DressemberDay2_And in His Name, all oppression shall cease.

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Lyric of the Day: And in His Name, All Oppression Shall Cease. 

“O Holy Night”Lyrics by French Poet, Placide Cappeau

Dressember Day #2:

Dress: Scrapbook Originals

Coat by BB Dakota

Scarf homemade by my Mommy 🙂

Shoes by Gap

Purse by Steve Madden

Earlier this evening, I got to attend a special Christmas event which officially makes it the Christmas season in my opinion. Sipping apple cider, buying homemade Christmas cookies and listening to Christmas Carols sung by a group dressed in Charles Dickens’ era attire is my kinda party!

While the carolers sang one of my most beloved songs, O Holy Night, even though I’ve heard that song a thousand times before (and probably at least 4 times on the radio today alone), I was especially struck by the following lyric: “And in His name, all oppression shall cease.” One of the most interesting parts of my Dressember challenge so far (and it’s only day two) is how my awareness and perspective on so many things, even lyrics I’ve heard a thousand times, has drastically changed.

When I was in college, I was very involved in the campaign to “Save Darfur”, a country which at the time was experiencing one of the worst genocides of the 21st century. In all my efforts and work in spreading awareness about the situation in Darfur, one of the tag lines for our campaign was “What happens in Darfur, happens to us”. In fact, I even have a safety pin of that tagline pinned to a purse I use all the time as a reminder of a truth that Martin Luther King Jr. wrote so eloquently in his “Letter from a Birmingham Jail”{1963}

“Injustice anywhere is a threat to justice everywhere. We are caught in an inescapable network of mutuality, tied in a single garment of destiny. Whatever affects one directly, affects all indirectly. Never again can we afford to live with the narrow, provincial “outside agitator” idea.”

In the fight against modern-day-slavery and for international justice around the world, this wisdom is as true as ever. What happens to the 13-year-old sex slave in a brothel in Cambodia, is happening to us here in our suburban homes in Southern California. Although it may seem like an indirect correlation, the root cause is the same. The objectification of women anywhere, leads to the oppression of women everywhere. The women I see in an eating disorder treatment center in Los Angeles, are oppressed by the same objectification as the “sex tourism slaves” commissioned to “tour” tourists around  Sao Paolo, Brazil. Despite my efforts for this daunting task of helping to fight against slavery in our world, the most important lesson is the truth is that the residual effects of this oppression, which may or may not be eliminated completely in our lifetime despite our greatest hopes or worst fears, on an individual can only be solved with one name, and that name is not Obama, and that name is not United Nations International Court of Justice. That name is Jesus. And He has called us to be set free, it’s the desire of His heart: “You were called to be set free”- Galatians 5:13. Physically. Emotionally. Spiritually. Mentally. “He has sent me to bind up the brokenhearted, to proclaim freedom for the captives and release from darkness for the prisoners,”- Isaiah 61:1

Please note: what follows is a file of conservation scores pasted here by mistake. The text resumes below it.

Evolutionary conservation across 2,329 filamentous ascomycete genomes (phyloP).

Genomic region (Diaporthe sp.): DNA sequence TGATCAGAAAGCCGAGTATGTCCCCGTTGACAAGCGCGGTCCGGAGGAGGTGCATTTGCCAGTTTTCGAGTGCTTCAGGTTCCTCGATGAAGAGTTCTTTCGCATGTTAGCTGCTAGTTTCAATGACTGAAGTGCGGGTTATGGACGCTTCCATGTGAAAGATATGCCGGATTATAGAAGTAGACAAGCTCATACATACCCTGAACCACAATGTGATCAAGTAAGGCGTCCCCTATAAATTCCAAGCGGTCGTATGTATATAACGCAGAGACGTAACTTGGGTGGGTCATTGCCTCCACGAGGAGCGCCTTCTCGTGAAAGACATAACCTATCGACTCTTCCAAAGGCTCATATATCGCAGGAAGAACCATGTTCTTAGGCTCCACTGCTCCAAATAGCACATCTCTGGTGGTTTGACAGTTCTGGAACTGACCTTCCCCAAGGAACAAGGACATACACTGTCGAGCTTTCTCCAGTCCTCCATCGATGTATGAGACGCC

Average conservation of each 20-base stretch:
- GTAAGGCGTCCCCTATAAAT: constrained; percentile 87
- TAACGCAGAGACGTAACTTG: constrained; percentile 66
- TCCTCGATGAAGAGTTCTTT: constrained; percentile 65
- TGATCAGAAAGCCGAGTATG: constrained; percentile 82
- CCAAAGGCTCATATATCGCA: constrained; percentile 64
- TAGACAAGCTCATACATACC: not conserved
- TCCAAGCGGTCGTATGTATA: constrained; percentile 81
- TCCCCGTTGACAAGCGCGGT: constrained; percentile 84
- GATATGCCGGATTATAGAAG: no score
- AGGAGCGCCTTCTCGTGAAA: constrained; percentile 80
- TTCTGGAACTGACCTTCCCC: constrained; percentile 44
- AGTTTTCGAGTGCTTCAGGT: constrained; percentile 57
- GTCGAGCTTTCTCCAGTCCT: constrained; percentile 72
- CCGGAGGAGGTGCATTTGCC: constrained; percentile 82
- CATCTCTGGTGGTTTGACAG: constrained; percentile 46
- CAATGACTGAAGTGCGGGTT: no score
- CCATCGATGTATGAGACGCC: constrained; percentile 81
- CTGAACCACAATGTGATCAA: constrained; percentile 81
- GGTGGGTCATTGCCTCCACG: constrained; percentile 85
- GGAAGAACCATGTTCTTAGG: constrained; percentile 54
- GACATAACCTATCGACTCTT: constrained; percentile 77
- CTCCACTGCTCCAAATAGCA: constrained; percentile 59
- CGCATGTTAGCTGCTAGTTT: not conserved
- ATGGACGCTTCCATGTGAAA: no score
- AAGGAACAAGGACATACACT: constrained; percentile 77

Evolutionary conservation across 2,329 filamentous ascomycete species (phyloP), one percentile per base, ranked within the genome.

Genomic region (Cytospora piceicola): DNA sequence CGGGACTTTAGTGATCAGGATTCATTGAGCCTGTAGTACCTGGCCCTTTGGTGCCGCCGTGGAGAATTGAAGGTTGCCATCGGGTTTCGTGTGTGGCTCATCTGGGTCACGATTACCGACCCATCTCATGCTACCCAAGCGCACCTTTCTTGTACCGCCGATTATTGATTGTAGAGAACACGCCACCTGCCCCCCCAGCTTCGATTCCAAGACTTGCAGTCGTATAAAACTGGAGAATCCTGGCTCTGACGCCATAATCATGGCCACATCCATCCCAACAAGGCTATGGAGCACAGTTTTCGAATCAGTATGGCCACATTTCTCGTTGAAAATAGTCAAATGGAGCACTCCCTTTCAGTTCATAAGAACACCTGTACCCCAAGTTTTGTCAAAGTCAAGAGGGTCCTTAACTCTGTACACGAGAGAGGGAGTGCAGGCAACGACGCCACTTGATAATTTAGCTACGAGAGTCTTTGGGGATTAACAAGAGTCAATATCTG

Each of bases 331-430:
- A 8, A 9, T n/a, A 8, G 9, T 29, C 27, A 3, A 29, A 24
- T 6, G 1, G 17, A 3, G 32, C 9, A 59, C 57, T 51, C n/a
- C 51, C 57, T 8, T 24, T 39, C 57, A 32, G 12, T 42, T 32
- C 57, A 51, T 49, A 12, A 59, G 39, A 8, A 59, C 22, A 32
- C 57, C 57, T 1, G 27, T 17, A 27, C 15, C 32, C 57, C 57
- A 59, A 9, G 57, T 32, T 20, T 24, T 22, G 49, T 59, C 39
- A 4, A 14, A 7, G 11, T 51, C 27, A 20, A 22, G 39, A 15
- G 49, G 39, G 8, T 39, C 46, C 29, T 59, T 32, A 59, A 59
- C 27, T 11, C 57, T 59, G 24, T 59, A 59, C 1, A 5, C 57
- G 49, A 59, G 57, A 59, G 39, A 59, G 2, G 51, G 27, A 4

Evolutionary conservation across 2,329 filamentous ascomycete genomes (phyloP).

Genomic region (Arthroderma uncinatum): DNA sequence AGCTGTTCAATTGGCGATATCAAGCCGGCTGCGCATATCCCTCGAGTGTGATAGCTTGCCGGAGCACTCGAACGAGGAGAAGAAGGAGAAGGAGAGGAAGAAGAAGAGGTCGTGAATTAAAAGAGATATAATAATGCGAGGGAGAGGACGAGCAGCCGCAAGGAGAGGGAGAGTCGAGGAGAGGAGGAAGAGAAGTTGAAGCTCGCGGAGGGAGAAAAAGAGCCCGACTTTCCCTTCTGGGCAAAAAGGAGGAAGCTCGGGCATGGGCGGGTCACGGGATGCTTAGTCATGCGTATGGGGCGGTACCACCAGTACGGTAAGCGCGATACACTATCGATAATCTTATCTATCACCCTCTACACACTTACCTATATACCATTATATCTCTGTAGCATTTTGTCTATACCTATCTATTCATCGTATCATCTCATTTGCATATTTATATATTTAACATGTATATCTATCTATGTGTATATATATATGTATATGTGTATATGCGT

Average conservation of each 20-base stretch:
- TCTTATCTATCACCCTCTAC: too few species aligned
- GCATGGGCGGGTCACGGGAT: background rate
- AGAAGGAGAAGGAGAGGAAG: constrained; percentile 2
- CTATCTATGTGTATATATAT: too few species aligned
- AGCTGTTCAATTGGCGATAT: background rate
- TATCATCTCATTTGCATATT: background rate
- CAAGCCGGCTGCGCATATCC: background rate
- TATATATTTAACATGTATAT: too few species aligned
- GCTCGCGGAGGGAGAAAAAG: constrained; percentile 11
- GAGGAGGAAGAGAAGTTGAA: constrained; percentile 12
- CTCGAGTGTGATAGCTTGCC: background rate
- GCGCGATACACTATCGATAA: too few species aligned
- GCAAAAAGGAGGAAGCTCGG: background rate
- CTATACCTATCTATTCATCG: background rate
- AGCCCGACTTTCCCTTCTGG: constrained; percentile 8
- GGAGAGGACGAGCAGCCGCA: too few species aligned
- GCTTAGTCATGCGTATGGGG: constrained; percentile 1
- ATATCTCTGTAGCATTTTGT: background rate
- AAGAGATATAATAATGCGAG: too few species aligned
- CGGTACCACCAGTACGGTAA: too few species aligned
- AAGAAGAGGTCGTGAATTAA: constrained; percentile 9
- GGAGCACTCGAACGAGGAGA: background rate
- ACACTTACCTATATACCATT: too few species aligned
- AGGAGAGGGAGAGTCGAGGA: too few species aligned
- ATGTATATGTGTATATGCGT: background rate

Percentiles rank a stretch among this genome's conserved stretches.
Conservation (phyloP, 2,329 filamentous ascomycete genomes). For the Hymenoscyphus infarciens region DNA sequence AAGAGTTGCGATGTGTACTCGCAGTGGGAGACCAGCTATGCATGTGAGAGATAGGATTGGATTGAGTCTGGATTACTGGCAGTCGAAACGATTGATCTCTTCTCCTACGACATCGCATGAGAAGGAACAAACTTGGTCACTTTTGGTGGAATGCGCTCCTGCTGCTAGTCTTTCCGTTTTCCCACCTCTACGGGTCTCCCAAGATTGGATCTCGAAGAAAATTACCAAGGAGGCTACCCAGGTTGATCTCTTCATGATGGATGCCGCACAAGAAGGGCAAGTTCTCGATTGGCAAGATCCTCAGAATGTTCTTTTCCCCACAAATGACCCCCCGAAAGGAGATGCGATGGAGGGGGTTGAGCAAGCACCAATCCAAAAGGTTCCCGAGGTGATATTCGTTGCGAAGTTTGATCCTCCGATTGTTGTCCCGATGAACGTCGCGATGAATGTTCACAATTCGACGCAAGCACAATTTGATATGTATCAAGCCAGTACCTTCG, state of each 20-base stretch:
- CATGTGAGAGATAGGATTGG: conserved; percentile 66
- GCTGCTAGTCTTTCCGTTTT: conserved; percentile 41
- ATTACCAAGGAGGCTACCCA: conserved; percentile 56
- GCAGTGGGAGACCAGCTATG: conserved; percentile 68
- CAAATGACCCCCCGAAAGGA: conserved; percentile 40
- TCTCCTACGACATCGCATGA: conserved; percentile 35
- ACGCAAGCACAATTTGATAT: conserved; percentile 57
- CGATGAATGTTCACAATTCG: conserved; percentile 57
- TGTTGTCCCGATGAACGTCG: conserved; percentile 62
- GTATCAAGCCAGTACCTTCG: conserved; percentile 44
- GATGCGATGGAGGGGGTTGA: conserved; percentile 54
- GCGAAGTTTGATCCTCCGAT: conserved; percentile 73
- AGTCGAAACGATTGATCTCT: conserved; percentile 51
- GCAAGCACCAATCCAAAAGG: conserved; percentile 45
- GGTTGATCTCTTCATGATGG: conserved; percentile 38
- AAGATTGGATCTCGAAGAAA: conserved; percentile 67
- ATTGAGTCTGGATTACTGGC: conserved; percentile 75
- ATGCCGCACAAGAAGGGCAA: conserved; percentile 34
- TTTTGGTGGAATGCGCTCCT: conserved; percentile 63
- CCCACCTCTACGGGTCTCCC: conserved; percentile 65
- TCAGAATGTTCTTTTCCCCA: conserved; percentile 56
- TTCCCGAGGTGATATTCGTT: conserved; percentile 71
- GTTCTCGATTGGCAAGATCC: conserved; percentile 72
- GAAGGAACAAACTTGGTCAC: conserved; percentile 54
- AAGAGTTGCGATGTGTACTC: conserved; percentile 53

And what strikes me the most is that this Jesus, whose birth we celebrate this Dressember, requires us two things that we can do to help set free every physical, spiritual and emotional chain and restore any broken life, no matter where it is on this earth:

1. Act Justly (Micah 6:8)

2. Love your neighbor as yourself (Mark 12:31)

The injustice is overwhelming. And although the reality is that we cannot do everything, we can do something.

May we think globally this Dressember. May we pray. May our hearts break and our tears flow. May our tears make a change. May we echo Martin Luther King Jr.’s sentiment and replace our names, our addresses, and throw our lives behind this statement:

“I cannot sit idly by in Atlanta and not be concerned about what happens in Birmingham.”

I cannot sit idly by in ____ and not be concerned about what happens around the world.

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